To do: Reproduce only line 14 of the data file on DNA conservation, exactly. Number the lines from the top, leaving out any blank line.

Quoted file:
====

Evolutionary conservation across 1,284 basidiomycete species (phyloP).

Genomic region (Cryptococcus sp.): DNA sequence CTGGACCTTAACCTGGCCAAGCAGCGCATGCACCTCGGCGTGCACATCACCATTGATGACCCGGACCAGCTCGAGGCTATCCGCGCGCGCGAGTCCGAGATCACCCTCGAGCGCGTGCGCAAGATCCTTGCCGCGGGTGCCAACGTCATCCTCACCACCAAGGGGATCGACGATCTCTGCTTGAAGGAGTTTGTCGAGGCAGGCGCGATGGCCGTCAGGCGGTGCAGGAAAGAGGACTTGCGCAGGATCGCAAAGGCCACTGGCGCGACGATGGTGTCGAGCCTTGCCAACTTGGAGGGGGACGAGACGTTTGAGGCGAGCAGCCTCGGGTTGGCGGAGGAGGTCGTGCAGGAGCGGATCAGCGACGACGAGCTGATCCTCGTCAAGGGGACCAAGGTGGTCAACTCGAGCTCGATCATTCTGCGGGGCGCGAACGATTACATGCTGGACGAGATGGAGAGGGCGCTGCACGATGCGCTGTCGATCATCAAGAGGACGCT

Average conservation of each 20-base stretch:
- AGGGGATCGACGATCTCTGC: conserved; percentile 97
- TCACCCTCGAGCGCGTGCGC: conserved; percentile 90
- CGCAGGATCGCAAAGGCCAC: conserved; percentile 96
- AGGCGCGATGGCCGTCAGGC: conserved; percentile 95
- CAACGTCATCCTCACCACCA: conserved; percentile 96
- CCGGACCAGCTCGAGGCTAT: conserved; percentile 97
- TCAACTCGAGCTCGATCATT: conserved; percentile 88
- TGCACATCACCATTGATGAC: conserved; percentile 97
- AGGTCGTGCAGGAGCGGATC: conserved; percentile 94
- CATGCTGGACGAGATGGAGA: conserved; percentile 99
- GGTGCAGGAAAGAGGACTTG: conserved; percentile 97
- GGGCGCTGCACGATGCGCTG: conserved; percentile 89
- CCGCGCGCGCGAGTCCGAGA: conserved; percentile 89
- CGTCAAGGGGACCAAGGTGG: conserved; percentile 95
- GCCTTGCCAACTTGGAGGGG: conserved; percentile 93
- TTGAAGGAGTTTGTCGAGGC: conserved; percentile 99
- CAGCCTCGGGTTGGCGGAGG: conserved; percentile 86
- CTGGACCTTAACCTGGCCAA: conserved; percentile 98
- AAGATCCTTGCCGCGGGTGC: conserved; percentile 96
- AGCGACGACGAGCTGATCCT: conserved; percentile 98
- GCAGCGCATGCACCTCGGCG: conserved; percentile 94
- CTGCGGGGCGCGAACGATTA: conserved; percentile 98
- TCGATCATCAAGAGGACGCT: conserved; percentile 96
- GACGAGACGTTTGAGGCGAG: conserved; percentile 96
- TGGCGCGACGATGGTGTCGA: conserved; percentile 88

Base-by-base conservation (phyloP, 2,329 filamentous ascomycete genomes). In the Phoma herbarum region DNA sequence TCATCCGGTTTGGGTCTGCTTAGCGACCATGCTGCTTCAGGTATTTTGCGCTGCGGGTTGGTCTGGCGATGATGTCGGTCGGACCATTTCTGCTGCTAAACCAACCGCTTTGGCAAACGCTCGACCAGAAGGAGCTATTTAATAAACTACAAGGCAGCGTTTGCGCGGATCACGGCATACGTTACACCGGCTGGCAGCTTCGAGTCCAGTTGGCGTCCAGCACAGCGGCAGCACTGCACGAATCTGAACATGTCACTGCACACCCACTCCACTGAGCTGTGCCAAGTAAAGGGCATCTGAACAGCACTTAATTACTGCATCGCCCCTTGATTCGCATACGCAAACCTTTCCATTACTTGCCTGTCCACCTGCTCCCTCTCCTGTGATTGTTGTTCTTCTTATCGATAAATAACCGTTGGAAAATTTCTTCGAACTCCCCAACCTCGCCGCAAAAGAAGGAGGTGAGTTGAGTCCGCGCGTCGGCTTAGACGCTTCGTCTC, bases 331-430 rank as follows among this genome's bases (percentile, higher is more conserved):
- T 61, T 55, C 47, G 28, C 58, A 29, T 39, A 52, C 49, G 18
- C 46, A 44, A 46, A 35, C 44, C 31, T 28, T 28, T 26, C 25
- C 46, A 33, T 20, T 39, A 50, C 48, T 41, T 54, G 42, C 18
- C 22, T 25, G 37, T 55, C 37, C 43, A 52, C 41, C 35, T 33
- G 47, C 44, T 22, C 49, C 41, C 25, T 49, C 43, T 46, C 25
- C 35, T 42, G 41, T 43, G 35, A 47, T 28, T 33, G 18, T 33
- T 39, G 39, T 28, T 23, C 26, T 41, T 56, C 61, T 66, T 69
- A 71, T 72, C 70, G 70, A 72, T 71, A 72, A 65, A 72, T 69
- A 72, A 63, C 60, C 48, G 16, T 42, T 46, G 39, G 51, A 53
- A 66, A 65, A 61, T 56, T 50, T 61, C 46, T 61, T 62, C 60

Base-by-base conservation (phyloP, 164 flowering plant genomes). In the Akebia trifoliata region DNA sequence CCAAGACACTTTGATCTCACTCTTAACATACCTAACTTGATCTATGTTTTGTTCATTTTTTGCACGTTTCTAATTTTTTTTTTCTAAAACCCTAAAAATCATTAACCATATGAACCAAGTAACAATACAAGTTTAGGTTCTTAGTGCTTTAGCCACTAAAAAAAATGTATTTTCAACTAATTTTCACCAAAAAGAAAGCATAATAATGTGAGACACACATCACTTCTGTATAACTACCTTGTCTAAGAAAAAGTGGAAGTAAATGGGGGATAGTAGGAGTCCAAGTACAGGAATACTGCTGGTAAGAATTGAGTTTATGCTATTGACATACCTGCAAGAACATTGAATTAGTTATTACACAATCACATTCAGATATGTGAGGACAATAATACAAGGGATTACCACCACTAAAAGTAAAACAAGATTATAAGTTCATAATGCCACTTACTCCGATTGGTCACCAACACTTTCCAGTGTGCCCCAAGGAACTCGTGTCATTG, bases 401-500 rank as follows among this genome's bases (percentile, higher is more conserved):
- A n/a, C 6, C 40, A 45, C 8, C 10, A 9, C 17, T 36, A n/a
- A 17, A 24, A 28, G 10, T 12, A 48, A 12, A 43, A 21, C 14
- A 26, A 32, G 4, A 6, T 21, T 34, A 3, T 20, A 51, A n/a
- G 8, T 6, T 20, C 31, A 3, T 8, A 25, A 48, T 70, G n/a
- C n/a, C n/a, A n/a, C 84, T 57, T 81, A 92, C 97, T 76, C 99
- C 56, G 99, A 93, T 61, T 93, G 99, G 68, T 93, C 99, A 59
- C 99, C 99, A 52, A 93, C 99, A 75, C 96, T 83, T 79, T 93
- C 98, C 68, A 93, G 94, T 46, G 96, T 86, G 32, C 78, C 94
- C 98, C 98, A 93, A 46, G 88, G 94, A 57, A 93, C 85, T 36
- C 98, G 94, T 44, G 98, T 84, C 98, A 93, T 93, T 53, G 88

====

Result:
- GGTGCAGGAAAGAGGACTTG: conserved; percentile 97